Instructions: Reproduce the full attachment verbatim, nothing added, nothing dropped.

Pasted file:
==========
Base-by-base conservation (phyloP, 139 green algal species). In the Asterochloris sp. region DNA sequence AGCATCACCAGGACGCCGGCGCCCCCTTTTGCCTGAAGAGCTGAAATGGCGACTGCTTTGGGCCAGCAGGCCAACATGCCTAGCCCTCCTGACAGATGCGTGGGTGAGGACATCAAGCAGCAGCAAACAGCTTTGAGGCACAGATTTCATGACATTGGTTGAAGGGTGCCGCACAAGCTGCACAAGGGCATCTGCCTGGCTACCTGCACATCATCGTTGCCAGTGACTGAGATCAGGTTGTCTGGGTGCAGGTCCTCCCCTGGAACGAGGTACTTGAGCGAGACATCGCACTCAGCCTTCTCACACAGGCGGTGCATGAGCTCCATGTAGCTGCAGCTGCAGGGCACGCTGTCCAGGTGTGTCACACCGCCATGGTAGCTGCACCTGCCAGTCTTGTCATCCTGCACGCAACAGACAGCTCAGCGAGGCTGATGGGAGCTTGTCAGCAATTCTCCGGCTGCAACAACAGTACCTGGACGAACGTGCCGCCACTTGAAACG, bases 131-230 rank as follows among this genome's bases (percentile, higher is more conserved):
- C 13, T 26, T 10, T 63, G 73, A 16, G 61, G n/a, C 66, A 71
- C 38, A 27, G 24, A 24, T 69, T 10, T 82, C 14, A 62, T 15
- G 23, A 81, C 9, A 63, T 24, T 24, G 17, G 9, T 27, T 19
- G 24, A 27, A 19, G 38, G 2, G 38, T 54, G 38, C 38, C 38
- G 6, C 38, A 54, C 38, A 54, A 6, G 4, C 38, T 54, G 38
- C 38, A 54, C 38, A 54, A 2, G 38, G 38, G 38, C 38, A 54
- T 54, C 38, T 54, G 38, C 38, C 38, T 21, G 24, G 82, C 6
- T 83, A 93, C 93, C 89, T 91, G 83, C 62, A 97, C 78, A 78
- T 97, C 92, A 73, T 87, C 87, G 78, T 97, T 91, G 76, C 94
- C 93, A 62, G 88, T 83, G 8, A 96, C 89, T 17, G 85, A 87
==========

Base-by-base conservation (phyloP, 139 green algal species). In the Asterochloris sp. region DNA sequence AGCATCACCAGGACGCCGGCGCCCCCTTTTGCCTGAAGAGCTGAAATGGCGACTGCTTTGGGCCAGCAGGCCAACATGCCTAGCCCTCCTGACAGATGCGTGGGTGAGGACATCAAGCAGCAGCAAACAGCTTTGAGGCACAGATTTCATGACATTGGTTGAAGGGTGCCGCACAAGCTGCACAAGGGCATCTGCCTGGCTACCTGCACATCATCGTTGCCAGTGACTGAGATCAGGTTGTCTGGGTGCAGGTCCTCCCCTGGAACGAGGTACTTGAGCGAGACATCGCACTCAGCCTTCTCACACAGGCGGTGCATGAGCTCCATGTAGCTGCAGCTGCAGGGCACGCTGTCCAGGTGTGTCACACCGCCATGGTAGCTGCACCTGCCAGTCTTGTCATCCTGCACGCAACAGACAGCTCAGCGAGGCTGATGGGAGCTTGTCAGCAATTCTCCGGCTGCAACAACAGTACCTGGACGAACGTGCCGCCACTTGAAACG, bases 131-230 rank as follows among this genome's bases (percentile, higher is more conserved):
- C 13, T 26, T 10, T 63, G 73, A 16, G 61, G n/a, C 66, A 71
- C 38, A 27, G 24, A 24, T 69, T 10, T 82, C 14, A 62, T 15
- G 23, A 81, C 9, A 63, T 24, T 24, G 17, G 9, T 27, T 19
- G 24, A 27, A 19, G 38, G 2, G 38, T 54, G 38, C 38, C 38
- G 6, C 38, A 54, C 38, A 54, A 6, G 4, C 38, T 54, G 38
- C 38, A 54, C 38, A 54, A 2, G 38, G 38, G 38, C 38, A 54
- T 54, C 38, T 54, G 38, C 38, C 38, T 21, G 24, G 82, C 6
- T 83, A 93, C 93, C 89, T 91, G 83, C 62, A 97, C 78, A 78
- T 97, C 92, A 73, T 87, C 87, G 78, T 97, T 91, G 76, C 94
- C 93, A 62, G 88, T 83, G 8, A 96, C 89, T 17, G 85, A 87